What you should feel at the top of the backswing
I said in Lesson 2 that the left heel must rise to permit a full body turn in the backswing, and that I built this left heel movement into the swings of my pupils whether they felt the need for it or not. I also said that there was no marked transfer of weight to the right leg in the backswing.
The vital purpose of this left heel raising... and the consequent transfer of weight forward on the big toe joint of the left foot is clearly sensed once we are at the top of the backswing.
We sense that the body is in perfect balance due to a system of control that originates in the big toe joint of the left foot, passing diagonally up the body, to the shoulders .... and finally to the hands.
The pressure felt on the inside of the left foot (under the big toe joint) is providing a base (a "resistance") for the downward left arm leverage that is about to occur. Indeed, the free downward swing of the left hand and arm cannot occur without it!
This upaward resistance is what creates potential power in the hands at the top of the swing.....power that will be released at the correct time in the downswing. Hence we can say that.... Downward drive plus upward resistance equals POWER. The raised left heel thus creates power in the hands at the top.
We not only sense the power in the hands, we also (thanks to the control imparted by correct use of the left foot) sense that we can conserve and release that power at will.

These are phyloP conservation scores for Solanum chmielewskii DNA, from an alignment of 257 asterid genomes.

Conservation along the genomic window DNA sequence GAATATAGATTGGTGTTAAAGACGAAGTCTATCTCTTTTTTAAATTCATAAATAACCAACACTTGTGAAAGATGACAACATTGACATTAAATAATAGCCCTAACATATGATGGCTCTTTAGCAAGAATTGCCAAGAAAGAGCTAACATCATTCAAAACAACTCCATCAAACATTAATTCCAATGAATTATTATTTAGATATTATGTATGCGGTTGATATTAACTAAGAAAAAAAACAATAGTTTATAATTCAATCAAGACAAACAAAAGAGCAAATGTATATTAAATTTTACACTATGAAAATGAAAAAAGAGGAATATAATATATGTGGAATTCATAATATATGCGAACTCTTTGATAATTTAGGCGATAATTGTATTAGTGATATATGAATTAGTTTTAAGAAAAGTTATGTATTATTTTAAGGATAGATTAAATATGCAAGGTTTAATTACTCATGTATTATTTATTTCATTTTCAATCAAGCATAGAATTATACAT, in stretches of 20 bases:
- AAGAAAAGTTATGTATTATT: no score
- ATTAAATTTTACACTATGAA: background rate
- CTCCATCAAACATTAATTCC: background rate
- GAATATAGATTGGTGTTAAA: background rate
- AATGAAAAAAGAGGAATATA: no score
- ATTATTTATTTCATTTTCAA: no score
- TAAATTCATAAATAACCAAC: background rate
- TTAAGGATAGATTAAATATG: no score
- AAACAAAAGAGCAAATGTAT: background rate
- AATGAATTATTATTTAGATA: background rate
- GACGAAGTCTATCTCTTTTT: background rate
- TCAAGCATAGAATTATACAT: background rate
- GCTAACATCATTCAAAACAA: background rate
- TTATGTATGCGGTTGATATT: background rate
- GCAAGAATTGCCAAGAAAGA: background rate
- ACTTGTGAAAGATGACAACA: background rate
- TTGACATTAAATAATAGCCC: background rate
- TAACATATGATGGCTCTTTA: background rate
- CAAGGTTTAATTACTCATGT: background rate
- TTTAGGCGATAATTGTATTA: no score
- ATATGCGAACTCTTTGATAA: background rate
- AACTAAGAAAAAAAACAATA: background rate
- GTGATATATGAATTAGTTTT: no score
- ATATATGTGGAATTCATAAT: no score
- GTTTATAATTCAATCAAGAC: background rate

For the first time in the swing movement we are aware of the potential power in the hands....and we are conscious of the fact that we have the necessary control to "release" that power at the correct time.
Thus, the body poise at the top imparted by the correct use of the inside of the left foot makes us
1. Conscious of the potential power in the hands,
2. A sense of the need to conserve this power for the right place in the swing, and finally
3. We have a feeling of complete confidence that we can "release" this power at the right time and place in the downswing...and thus we subconsciously sense exactly where that "release" point is!
This inate knowledge is what we are describing when we talk about "timing". It is not a "gift", or sixth sense...it is a feeling of control and certainty that arises out of a correct, series of body movements in the backswing.
As the body movements are learned and acquired so too, this awareness of the potential power in the hands, and the need to "release" this power at the correct time is developed.
Once sensed, the matter of timing the "release" of power in the downswing is merely arrived at by usage.
Thousands of players, pro and amateur, go through their golfing lives with absolutely no sense of the potential power in their hands at the top of the swing. Consequently, they have never anticipated the next stage of the release of that power at the right time.
The progress of such players must inevitably be arrested at some stage, since they have no awareness of the very essence of the swing...the phenomenon of a timed release of power with the hands.
I stress again, this awareness, and the priceless technical bonuses that flow from it is acquired by a shaped, controlled body turn in the backswing, and in particular the control and sensitivity that originates in the big toe joint of the left foot when the hands are at the top of the swing.